Employees of the General Motors Lordstown Complex were the largest group of workers from a single Ohio employer were displaced by mass layoffs
It may re-open in the summer. For 1,600 workers, that’s not much comfort at all.
By David Grossman
Mar 7, 2019 – General Motors’ Lordstown Assembly plant was in continual operation since 1966 through yesterday, March 6, 2019. The idling of the plant affected 1,600 workers and is the largest of the U.S-based GM four plants that will close this year.
Originally dedicated to iconic cars like the Chevy Impala and Pontiac Firebird, since 2011 the plant built electric Chevy Cruzes. Through the years, the planet built over 16 million cars. However, amidst a restructuring the company decided to discontinue the model in America.
In a press statement, GM said that the Cruze “was a good product and was built with tremendous pride by the Lordstown employees. We know this is an emotional day for our Lordstown team.”
The company announced that 400 of its Lordstown employees have taken offers at other GM locations, and jobs were available for those willing to relocate. GM CEO Mary Bara has said that the plant might reopen during the summer, depending on negotiations with the United Auto Workers (UAW) union.
“Our fate really rests in their hands at the bargaining table,” said David Green, president of UAW Local 1112, which represents approximately 1,400 workers whose last day on the job was yesterday, speaking to the Youngstown Business Journal. “They’re going to fight for us.”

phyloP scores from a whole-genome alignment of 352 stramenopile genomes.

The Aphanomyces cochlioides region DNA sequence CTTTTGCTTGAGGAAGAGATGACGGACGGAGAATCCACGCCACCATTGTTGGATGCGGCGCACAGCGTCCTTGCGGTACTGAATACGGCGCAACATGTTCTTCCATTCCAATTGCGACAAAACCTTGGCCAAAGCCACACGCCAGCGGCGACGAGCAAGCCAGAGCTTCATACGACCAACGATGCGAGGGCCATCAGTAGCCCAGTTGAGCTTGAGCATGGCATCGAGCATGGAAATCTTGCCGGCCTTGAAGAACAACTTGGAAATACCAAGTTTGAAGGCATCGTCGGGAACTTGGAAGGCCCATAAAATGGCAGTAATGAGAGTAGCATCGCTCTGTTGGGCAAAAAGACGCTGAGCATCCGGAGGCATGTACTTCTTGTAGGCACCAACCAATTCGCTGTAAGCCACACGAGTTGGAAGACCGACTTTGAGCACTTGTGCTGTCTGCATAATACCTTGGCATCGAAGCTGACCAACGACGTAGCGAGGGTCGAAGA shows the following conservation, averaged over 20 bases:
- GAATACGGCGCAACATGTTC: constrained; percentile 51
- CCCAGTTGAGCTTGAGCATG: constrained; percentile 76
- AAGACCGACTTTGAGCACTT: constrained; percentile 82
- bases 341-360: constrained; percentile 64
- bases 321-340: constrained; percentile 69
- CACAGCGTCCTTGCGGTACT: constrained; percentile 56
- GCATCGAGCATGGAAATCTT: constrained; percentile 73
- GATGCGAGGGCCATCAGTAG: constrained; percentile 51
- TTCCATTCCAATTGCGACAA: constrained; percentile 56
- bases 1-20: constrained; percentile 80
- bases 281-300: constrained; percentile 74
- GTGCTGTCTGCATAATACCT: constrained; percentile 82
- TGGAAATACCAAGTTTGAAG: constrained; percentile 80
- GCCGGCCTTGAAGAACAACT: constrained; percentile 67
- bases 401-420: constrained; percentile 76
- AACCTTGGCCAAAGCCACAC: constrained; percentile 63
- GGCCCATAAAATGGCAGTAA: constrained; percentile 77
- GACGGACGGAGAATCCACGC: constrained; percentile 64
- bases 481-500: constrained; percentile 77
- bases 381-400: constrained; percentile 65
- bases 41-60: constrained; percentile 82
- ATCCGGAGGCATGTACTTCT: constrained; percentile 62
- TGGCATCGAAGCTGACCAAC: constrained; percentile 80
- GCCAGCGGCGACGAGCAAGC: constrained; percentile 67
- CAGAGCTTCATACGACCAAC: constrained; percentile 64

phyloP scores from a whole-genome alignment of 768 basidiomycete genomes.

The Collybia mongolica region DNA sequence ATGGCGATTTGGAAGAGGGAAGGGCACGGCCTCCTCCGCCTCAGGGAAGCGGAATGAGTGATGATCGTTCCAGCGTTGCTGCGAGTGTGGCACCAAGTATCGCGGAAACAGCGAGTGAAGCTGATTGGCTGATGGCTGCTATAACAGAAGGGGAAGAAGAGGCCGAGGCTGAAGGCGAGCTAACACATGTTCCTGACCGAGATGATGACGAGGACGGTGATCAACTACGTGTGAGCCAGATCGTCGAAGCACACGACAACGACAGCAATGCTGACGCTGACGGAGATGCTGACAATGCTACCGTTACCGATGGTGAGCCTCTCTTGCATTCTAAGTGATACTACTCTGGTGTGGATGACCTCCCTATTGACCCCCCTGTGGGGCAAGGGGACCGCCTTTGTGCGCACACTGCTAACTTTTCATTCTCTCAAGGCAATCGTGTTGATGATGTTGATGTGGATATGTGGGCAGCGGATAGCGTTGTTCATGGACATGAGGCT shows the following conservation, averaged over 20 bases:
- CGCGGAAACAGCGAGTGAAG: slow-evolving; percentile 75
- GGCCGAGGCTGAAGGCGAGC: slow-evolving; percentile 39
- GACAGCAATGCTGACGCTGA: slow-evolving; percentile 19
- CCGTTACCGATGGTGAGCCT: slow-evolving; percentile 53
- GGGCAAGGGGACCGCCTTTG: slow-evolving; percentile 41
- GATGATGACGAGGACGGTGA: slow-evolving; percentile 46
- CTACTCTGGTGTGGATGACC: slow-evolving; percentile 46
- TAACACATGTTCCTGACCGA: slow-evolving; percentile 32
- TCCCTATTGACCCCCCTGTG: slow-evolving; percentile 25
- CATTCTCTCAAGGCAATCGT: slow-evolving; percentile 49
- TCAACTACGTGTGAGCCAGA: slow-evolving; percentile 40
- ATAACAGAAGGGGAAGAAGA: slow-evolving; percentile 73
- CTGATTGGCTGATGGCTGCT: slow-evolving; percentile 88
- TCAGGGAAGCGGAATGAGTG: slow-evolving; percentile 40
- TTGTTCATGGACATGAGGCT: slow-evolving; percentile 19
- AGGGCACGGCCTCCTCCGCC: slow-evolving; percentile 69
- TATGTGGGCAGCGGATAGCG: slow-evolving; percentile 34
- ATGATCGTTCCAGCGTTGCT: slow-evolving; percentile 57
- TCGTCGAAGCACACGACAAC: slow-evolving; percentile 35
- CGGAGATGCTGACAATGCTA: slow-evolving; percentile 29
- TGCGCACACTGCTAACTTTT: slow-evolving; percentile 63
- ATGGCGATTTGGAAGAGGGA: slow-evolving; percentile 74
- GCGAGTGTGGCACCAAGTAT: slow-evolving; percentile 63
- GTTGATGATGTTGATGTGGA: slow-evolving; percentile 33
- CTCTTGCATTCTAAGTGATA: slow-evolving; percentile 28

The plant has a history of strong union organizing. A strike in 1972 fought to make jobs less robotic and promenently featured some of the first women to work on the line at the plant. In 2007, workers agreed to pay new employees lower wages in order to keep the plant open. Speaking to CNN, Green said that “We don’t want Elon Musk coming in. We don’t want Amazon building a distribution center… It feels like they betrayed us a little bit.”
“It’s sad,” said Youngstown mayor Arno Hill, speaking to the Youngstown Vindicator. “We hate to see this happen, dislocating people. It’s tough on families and everything, but I know it was a business decision, and at least most people are getting offered another job. I think it’s probably 50/50. Some people want to stay and see what happens.”
Vocal workers took a more antagonistic stance towards GM. As documented by NBC News, the last Chevy Cruze has secret messages embedded within, which will likely never be discovered by their owner. Underneath its white paint, messages such as “We succeed despite you” offered a defiant stance, while the factory employees also signed the car’s front seat cushions.
“Today is bitterly cold,” a UAW-affiliated protestor told NBC, “but not nearly as cold as the hearts of the corporate executives that may close this plant.”